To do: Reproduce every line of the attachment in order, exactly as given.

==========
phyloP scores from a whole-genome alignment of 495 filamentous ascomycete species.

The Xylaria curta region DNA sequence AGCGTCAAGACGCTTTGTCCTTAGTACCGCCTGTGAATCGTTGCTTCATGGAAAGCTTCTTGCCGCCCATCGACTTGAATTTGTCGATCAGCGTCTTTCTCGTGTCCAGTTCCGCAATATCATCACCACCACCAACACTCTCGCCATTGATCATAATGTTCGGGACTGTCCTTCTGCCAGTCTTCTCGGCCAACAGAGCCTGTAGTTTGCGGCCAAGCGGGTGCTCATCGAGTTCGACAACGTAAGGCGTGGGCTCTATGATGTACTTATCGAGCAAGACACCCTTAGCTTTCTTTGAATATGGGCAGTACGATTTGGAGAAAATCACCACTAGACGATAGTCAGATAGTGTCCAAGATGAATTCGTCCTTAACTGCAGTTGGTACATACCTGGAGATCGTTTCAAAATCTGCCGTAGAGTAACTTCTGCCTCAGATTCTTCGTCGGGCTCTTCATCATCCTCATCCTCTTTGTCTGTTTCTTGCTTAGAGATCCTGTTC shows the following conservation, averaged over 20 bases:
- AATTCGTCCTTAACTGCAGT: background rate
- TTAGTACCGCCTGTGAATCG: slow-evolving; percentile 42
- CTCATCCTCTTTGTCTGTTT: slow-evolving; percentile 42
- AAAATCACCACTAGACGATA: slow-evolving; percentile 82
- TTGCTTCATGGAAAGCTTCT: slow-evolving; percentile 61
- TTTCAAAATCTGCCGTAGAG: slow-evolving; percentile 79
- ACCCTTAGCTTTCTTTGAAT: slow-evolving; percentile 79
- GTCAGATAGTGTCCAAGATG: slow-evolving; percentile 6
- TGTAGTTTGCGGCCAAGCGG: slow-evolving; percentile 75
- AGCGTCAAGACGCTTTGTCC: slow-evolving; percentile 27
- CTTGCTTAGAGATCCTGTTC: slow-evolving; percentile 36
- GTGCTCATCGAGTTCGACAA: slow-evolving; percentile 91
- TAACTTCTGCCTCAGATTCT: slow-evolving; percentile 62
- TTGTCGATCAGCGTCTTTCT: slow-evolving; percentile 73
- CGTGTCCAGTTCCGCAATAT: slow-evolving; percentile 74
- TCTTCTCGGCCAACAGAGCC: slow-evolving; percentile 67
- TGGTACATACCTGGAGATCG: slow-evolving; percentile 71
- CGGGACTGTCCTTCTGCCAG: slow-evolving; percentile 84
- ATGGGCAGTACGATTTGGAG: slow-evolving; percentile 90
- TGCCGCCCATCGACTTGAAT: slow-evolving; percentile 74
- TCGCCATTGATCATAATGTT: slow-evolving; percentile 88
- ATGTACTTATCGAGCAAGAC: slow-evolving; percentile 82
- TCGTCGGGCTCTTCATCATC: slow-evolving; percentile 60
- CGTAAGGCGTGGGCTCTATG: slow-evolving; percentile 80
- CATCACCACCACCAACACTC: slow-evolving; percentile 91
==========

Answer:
phyloP scores from a whole-genome alignment of 495 filamentous ascomycete species.

The Xylaria curta region DNA sequence AGCGTCAAGACGCTTTGTCCTTAGTACCGCCTGTGAATCGTTGCTTCATGGAAAGCTTCTTGCCGCCCATCGACTTGAATTTGTCGATCAGCGTCTTTCTCGTGTCCAGTTCCGCAATATCATCACCACCACCAACACTCTCGCCATTGATCATAATGTTCGGGACTGTCCTTCTGCCAGTCTTCTCGGCCAACAGAGCCTGTAGTTTGCGGCCAAGCGGGTGCTCATCGAGTTCGACAACGTAAGGCGTGGGCTCTATGATGTACTTATCGAGCAAGACACCCTTAGCTTTCTTTGAATATGGGCAGTACGATTTGGAGAAAATCACCACTAGACGATAGTCAGATAGTGTCCAAGATGAATTCGTCCTTAACTGCAGTTGGTACATACCTGGAGATCGTTTCAAAATCTGCCGTAGAGTAACTTCTGCCTCAGATTCTTCGTCGGGCTCTTCATCATCCTCATCCTCTTTGTCTGTTTCTTGCTTAGAGATCCTGTTC shows the following conservation, averaged over 20 bases:
- AATTCGTCCTTAACTGCAGT: background rate
- TTAGTACCGCCTGTGAATCG: slow-evolving; percentile 42
- CTCATCCTCTTTGTCTGTTT: slow-evolving; percentile 42
- AAAATCACCACTAGACGATA: slow-evolving; percentile 82
- TTGCTTCATGGAAAGCTTCT: slow-evolving; percentile 61
- TTTCAAAATCTGCCGTAGAG: slow-evolving; percentile 79
- ACCCTTAGCTTTCTTTGAAT: slow-evolving; percentile 79
- GTCAGATAGTGTCCAAGATG: slow-evolving; percentile 6
- TGTAGTTTGCGGCCAAGCGG: slow-evolving; percentile 75
- AGCGTCAAGACGCTTTGTCC: slow-evolving; percentile 27
- CTTGCTTAGAGATCCTGTTC: slow-evolving; percentile 36
- GTGCTCATCGAGTTCGACAA: slow-evolving; percentile 91
- TAACTTCTGCCTCAGATTCT: slow-evolving; percentile 62
- TTGTCGATCAGCGTCTTTCT: slow-evolving; percentile 73
- CGTGTCCAGTTCCGCAATAT: slow-evolving; percentile 74
- TCTTCTCGGCCAACAGAGCC: slow-evolving; percentile 67
- TGGTACATACCTGGAGATCG: slow-evolving; percentile 71
- CGGGACTGTCCTTCTGCCAG: slow-evolving; percentile 84
- ATGGGCAGTACGATTTGGAG: slow-evolving; percentile 90
- TGCCGCCCATCGACTTGAAT: slow-evolving; percentile 74
- TCGCCATTGATCATAATGTT: slow-evolving; percentile 88
- ATGTACTTATCGAGCAAGAC: slow-evolving; percentile 82
- TCGTCGGGCTCTTCATCATC: slow-evolving; percentile 60
- CGTAAGGCGTGGGCTCTATG: slow-evolving; percentile 80
- CATCACCACCACCAACACTC: slow-evolving; percentile 91